Update: It’s been a few days, the difference is like the difference between chalk and cheese. Prior to the fix my set was deaf as a post, and it’s not hard to see why!
This last week the local repeaters here in Brisbane have been rather quiet.
One repeater I used to use a lot has been acting up, and so rather than potentially try to exacerbate a possibly worsening issue, I figured I’d leave it well alone until it was fixed.
Another I lurk on, has been working fine, but many of the people I’d talk to, are away on holidays.
So, I figured I’d dust off my trusty HF whip and give the lower frequencies another crack. This time last week I was getting nowhere on 15m. Maybe wrong place at the wrong time (Aside: is there ever a right time to be in the wrong place?) and so didn’t get anywhere.
40m I knew worked on this particular antenna, so I’ve been lurking there… calling in on the Coral Coast net on 7060kHz in the mornings, and tuning up and down the band on the way home. I make note of my listening frequency via APRS-IS, see my tracker or look for VK4MSL-10 on aprs.fi.
I knew the antenna worked there, not perfect, but it did work. It works particularly well when the other station is equipped to pick up weak stations. Earlier this evening, I set out from my workplace listening on 7060kHz where I was this morning. I noticed it was chock-a-bloc full of stations north of us. Indonesia and surrounds by the sounds of things.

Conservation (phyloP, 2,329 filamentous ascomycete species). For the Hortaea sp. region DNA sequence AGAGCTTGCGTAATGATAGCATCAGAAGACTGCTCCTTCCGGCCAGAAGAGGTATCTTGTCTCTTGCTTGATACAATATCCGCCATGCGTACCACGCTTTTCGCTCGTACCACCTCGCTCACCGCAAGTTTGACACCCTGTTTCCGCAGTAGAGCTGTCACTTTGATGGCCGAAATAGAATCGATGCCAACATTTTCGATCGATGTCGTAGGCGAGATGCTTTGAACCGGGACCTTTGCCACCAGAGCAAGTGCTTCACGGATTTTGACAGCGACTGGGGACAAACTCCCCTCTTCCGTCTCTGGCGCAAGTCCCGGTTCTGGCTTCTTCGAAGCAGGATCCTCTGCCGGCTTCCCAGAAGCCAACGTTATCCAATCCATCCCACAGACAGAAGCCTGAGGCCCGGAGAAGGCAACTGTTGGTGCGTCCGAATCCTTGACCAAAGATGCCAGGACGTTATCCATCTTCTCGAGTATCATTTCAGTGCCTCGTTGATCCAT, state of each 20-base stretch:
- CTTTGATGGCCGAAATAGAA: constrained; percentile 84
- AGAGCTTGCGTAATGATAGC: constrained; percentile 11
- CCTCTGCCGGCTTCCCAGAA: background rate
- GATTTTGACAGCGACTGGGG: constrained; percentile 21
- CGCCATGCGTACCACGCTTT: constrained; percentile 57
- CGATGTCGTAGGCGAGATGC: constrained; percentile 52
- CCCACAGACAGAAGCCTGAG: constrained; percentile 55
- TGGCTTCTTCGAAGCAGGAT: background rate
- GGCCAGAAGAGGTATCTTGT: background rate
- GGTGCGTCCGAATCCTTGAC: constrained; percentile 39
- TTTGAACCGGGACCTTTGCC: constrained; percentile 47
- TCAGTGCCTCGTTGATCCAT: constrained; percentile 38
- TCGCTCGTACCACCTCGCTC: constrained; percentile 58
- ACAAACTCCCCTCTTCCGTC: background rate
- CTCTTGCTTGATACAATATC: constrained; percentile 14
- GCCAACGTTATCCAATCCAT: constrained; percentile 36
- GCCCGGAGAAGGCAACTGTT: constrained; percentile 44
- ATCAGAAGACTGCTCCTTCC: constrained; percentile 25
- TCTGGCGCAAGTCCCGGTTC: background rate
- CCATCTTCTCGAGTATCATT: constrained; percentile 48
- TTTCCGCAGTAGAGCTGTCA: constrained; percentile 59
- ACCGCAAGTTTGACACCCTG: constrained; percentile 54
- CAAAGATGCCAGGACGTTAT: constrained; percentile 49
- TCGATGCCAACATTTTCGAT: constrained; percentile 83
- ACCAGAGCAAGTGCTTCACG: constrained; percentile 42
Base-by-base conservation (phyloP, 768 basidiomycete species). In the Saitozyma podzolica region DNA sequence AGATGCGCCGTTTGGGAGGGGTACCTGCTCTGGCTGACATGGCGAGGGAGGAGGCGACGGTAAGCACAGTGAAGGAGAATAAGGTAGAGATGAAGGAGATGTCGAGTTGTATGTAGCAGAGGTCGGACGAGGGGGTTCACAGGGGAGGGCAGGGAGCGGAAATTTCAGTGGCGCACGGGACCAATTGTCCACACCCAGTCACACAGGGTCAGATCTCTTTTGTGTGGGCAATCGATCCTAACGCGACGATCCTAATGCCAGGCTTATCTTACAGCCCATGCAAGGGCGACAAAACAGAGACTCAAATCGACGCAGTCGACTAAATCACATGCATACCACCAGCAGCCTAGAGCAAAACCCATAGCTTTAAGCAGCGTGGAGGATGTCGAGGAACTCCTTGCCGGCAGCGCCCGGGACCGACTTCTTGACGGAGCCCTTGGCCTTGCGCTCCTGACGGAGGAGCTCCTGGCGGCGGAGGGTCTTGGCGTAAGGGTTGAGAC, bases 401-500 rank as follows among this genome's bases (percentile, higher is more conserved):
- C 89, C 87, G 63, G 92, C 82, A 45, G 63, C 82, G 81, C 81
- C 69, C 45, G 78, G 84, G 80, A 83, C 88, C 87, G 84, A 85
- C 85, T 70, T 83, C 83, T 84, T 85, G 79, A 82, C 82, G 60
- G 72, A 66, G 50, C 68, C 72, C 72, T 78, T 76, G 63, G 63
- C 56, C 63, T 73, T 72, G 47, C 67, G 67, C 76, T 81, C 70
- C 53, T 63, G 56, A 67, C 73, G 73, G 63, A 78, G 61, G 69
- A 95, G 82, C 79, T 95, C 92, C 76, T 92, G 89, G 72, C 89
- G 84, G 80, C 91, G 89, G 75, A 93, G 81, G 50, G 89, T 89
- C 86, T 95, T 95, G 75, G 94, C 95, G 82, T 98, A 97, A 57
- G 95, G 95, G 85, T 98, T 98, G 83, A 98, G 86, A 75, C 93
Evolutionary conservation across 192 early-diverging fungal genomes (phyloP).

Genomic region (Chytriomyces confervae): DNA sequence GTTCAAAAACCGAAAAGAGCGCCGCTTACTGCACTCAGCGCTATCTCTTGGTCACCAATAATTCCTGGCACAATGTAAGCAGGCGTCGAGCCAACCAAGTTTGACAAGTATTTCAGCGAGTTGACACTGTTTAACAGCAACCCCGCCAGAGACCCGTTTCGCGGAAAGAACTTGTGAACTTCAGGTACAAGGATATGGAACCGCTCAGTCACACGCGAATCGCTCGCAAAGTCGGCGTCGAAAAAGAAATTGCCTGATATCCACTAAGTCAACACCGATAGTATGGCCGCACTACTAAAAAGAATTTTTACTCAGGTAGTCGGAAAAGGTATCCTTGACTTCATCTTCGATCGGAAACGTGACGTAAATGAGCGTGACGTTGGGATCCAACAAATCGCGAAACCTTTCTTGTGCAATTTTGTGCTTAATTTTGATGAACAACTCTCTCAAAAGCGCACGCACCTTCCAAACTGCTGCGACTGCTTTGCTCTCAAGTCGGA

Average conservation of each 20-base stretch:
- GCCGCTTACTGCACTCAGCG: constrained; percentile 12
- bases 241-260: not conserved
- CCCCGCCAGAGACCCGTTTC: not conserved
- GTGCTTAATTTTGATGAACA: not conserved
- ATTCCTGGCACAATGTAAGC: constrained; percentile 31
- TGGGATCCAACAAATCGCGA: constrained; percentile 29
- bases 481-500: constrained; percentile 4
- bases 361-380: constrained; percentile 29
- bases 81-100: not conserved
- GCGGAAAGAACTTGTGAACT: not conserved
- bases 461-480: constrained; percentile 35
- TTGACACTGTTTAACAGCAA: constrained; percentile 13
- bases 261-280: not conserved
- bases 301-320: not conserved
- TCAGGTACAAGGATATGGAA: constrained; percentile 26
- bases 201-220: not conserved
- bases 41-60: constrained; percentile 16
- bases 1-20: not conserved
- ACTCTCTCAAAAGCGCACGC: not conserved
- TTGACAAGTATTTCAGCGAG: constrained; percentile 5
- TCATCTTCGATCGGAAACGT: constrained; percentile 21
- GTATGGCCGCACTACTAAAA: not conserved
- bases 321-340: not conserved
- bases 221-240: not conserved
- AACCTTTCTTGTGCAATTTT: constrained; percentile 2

Couldn’t make a head or tail of what they were saying, so I moved up the band, stumbled across a couple of “local” stations chatting around 7175kHz. Turns out one was portable in Barcaldine, didn’t catch the name, but the callsign was VK2DQC, I think. (I didn’t write it down.) We chatted for a short while, but apparently my signal was up and down like a yo-yo.
No surprise, I started the QSO walking up Greer Street, Bardon, continued my next over riding down The Drive, Cecil Road and Bowman Parade then up through Sunset Park. Anyone who knows that stretch knows it goes up then down then up again then down. I finished the chat as I came down Monoplane Street, Ashgrove.
Tuning around, I found another pair talking on 7158kHz. Bob VK6KJ and Bruce VK2??. As they were talking a third station, Joe, W5?? called in from Florida USA. To say I was impressed would be an understatement, all three were coming in Q5, and signal strengths in excess of S6 in most cases. Bob was peaking S9.
Joe mentioned is misfortune of having some equipment destroyed in a storm, and this necessitating the replacement of a computer along with its OS. Apparently he’s not a fan of “Window 8” (as we call it at work). I did try to call Joe but must’ve doubled and wasn’t heard.
I did though, manage to make contact with Bob. He was located in Albany, about 400km south-southeast of Perth, and running 400W into a two-element beam pointed at the US. With my measly 100W and stubby home-made antenna, I apparently was registering a Q5S5 signal with the odd drop-out.
Clearly Bob’s end was doing all the work, but impressive nonetheless. Seeing as the evenings can be particularly quiet, I think I’ve found a new past-time to while away the hour-long trip home, stirring up HF on the deadly-treadly-mobile!